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An adaptation built for a new century with laughs that will last

Metromaniacs Photo by Scott Suchman
Metromaniacs – Photo: Scott Suchman

Adaptations can be a minefield. Handled poorly, it’s like slapping a coat of Duron on a Hepplewhite. Yet in the right hands and for the right reasons, a skilled and intelligent adaptation can put the gloss on an antique that might otherwise go forever unnoticed.

Such is happily the case with David Ives’ joyous re-working of Alexis Piron’s 18th century comedy The Metromaniacs (starstarstarstar), which takes some of its premise from a red-hot literary scandal of the day. Ives’ adaptation shares this comical irreverence with an update that is so current it’s almost in through the out door. Some may balk — but really, that’s the point.


“Director Michael Kahn keeps it boisterously on the boil and so well-crafted you will only lose the plot when you are supposed to.”


But don’t be deceived by the frothy fun. Ives is a poet in his own right, crafting his couplets like a rapper with a doctorate and you will be lucky if you can keep up with the word play and references. This is also a skillful re-work of Prion’s (by today’s standards) rather unhinged dramatic structure and Ives neatly orders the disorder of the numerous sub-plots, false identities and general absurdities.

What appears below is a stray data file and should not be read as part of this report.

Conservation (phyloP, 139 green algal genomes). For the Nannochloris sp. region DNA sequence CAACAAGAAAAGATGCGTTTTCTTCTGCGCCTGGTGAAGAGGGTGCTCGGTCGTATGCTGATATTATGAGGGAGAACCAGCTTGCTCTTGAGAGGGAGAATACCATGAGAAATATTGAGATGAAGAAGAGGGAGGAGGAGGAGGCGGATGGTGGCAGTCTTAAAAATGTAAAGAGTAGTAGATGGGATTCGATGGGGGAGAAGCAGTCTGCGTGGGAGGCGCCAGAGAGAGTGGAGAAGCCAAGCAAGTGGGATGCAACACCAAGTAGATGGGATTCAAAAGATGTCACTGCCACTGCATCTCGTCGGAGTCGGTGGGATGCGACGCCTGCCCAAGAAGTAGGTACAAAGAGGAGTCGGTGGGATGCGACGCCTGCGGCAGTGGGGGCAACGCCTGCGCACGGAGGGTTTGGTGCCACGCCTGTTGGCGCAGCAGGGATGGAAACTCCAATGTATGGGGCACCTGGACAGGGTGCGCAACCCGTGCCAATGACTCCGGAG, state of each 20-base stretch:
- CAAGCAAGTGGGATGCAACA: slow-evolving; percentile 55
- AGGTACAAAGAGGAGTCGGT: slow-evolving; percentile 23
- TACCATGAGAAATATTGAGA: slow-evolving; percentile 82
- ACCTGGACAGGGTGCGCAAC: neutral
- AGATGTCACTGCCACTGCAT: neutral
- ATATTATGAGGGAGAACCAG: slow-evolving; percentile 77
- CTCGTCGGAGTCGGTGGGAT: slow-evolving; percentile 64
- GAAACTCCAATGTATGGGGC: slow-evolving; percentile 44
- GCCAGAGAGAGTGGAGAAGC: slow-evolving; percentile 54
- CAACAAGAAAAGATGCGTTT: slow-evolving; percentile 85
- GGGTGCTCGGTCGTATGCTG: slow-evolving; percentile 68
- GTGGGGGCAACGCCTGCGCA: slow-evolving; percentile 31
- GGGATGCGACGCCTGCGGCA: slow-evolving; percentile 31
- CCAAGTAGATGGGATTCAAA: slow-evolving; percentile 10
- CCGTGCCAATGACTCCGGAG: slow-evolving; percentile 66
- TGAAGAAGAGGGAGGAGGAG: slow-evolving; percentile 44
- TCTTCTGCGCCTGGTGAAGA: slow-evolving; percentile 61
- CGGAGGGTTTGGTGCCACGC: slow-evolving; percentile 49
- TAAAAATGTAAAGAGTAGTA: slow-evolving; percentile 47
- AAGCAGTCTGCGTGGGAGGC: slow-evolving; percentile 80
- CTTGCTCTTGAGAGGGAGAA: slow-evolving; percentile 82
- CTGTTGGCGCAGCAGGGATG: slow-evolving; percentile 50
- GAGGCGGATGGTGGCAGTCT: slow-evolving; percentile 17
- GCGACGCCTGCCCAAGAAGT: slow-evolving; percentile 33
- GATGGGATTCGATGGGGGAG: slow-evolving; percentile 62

The result is a complex ensemble piece and director Michael Kahn keeps it boisterously on the boil and so well-crafted you will only lose the plot when you are supposed to. Perfectly-pitched, Adam LeFevre brings a comic antiquity to Francalou, the elder poet who sets the mad tangle into motion. LeFevre has exquisite comic phrasing — the subtle kind — and, combined with his amusingly accurate British accent of a certain class, he makes the production sing.

The other standout is Christian Conn as Damis, the young, deliciously pretentious poet and potential suitor for Francalou’s poetry-groupie daughter, Lucille. Conn covers it in four Fs: fast, furious and fabulously foppish. He is everything you could hope for in a twerp and an absolutely scene stealer. More, please.

Having fun with Lucille and making the most of Ives’ comical modern references, Amelia Pedlow offers memorable girl silliness. Bringing some Bette Midler-esque accessibility is a nicely-charismatic Dina Thomas as Lisette, the maid with a mission, while Anthony Roach gives his suitor Dorante the requisite frantic male energy. Though Michael Goldstrom almost over-smarms his servant Mondor, he gets it right as the hijinks escalate. As Baliveau, grumpy uncle to the feckless Damis, Peter Kybart hits the buffo note.

As adaptations go, this may be a down-to-the-nails restoration, but it’s built for a new century with laughs that will last.

To March 8. Lansburgh Theatre, 450 7th St. NW. Call 202-547-1122 or visit shakespearetheatre.org.

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